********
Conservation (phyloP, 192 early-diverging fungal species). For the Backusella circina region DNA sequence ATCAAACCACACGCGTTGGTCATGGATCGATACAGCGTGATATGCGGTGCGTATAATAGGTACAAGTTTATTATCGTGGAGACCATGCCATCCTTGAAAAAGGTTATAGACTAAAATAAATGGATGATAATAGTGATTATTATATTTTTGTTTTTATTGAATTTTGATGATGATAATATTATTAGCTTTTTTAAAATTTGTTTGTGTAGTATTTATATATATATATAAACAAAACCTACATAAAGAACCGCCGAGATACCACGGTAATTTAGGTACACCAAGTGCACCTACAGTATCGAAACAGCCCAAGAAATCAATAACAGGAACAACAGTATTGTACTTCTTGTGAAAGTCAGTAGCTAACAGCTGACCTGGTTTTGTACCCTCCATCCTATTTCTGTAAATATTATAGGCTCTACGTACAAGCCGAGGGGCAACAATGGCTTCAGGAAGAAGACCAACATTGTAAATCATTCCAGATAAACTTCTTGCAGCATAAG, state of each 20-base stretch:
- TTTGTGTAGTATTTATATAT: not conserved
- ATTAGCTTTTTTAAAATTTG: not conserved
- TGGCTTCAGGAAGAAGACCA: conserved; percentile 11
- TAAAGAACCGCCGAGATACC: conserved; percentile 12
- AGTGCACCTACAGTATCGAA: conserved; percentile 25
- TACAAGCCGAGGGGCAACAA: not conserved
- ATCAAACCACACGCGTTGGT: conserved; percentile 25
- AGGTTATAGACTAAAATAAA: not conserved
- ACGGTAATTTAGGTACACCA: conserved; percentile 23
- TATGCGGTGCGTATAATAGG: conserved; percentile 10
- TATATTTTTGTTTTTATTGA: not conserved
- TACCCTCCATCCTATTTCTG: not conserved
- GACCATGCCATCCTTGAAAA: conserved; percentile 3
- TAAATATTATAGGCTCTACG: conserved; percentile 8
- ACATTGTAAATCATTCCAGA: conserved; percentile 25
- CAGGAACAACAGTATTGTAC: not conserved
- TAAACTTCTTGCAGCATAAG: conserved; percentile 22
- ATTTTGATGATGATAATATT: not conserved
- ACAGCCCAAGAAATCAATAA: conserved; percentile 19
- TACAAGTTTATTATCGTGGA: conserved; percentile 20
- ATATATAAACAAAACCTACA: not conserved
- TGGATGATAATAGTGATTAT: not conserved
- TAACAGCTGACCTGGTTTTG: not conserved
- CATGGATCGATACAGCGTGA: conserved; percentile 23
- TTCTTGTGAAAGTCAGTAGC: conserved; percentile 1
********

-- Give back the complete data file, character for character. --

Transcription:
Conservation (phyloP, 192 early-diverging fungal species). For the Backusella circina region DNA sequence ATCAAACCACACGCGTTGGTCATGGATCGATACAGCGTGATATGCGGTGCGTATAATAGGTACAAGTTTATTATCGTGGAGACCATGCCATCCTTGAAAAAGGTTATAGACTAAAATAAATGGATGATAATAGTGATTATTATATTTTTGTTTTTATTGAATTTTGATGATGATAATATTATTAGCTTTTTTAAAATTTGTTTGTGTAGTATTTATATATATATATAAACAAAACCTACATAAAGAACCGCCGAGATACCACGGTAATTTAGGTACACCAAGTGCACCTACAGTATCGAAACAGCCCAAGAAATCAATAACAGGAACAACAGTATTGTACTTCTTGTGAAAGTCAGTAGCTAACAGCTGACCTGGTTTTGTACCCTCCATCCTATTTCTGTAAATATTATAGGCTCTACGTACAAGCCGAGGGGCAACAATGGCTTCAGGAAGAAGACCAACATTGTAAATCATTCCAGATAAACTTCTTGCAGCATAAG, state of each 20-base stretch:
- TTTGTGTAGTATTTATATAT: not conserved
- ATTAGCTTTTTTAAAATTTG: not conserved
- TGGCTTCAGGAAGAAGACCA: conserved; percentile 11
- TAAAGAACCGCCGAGATACC: conserved; percentile 12
- AGTGCACCTACAGTATCGAA: conserved; percentile 25
- TACAAGCCGAGGGGCAACAA: not conserved
- ATCAAACCACACGCGTTGGT: conserved; percentile 25
- AGGTTATAGACTAAAATAAA: not conserved
- ACGGTAATTTAGGTACACCA: conserved; percentile 23
- TATGCGGTGCGTATAATAGG: conserved; percentile 10
- TATATTTTTGTTTTTATTGA: not conserved
- TACCCTCCATCCTATTTCTG: not conserved
- GACCATGCCATCCTTGAAAA: conserved; percentile 3
- TAAATATTATAGGCTCTACG: conserved; percentile 8
- ACATTGTAAATCATTCCAGA: conserved; percentile 25
- CAGGAACAACAGTATTGTAC: not conserved
- TAAACTTCTTGCAGCATAAG: conserved; percentile 22
- ATTTTGATGATGATAATATT: not conserved
- ACAGCCCAAGAAATCAATAA: conserved; percentile 19
- TACAAGTTTATTATCGTGGA: conserved; percentile 20
- ATATATAAACAAAACCTACA: not conserved
- TGGATGATAATAGTGATTAT: not conserved
- TAACAGCTGACCTGGTTTTG: not conserved
- CATGGATCGATACAGCGTGA: conserved; percentile 23
- TTCTTGTGAAAGTCAGTAGC: conserved; percentile 1